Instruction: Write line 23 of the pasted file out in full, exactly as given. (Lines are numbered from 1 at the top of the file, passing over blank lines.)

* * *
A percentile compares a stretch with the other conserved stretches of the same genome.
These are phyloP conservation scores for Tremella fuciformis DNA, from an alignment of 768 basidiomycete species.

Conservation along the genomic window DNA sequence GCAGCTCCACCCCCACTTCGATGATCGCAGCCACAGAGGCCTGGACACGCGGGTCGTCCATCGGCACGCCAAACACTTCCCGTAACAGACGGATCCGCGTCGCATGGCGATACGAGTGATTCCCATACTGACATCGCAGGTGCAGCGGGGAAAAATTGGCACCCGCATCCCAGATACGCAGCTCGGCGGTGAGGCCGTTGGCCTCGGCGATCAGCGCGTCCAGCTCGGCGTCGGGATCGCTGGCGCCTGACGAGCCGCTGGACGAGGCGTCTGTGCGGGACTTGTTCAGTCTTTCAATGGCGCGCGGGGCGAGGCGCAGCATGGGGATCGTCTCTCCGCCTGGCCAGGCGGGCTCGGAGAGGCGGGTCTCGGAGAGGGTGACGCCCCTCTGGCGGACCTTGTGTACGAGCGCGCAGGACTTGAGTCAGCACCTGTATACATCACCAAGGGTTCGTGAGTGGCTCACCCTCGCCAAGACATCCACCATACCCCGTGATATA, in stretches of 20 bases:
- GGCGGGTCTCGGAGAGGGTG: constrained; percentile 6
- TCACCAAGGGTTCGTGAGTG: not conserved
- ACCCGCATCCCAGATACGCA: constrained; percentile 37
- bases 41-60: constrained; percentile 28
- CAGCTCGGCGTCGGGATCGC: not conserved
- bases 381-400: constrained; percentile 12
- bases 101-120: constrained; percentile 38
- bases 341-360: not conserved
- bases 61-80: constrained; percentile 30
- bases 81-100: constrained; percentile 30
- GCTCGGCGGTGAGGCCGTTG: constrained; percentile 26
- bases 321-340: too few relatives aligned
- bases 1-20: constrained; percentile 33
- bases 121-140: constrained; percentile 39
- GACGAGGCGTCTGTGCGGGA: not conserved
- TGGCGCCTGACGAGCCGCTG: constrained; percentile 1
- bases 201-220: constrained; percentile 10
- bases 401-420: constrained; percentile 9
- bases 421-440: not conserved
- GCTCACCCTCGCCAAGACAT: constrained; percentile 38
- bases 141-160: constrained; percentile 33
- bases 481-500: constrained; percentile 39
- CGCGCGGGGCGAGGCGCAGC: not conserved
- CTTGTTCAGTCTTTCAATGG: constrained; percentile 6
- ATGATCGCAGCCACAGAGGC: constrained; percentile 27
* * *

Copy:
- GCTCACCCTCGCCAAGACAT: constrained; percentile 38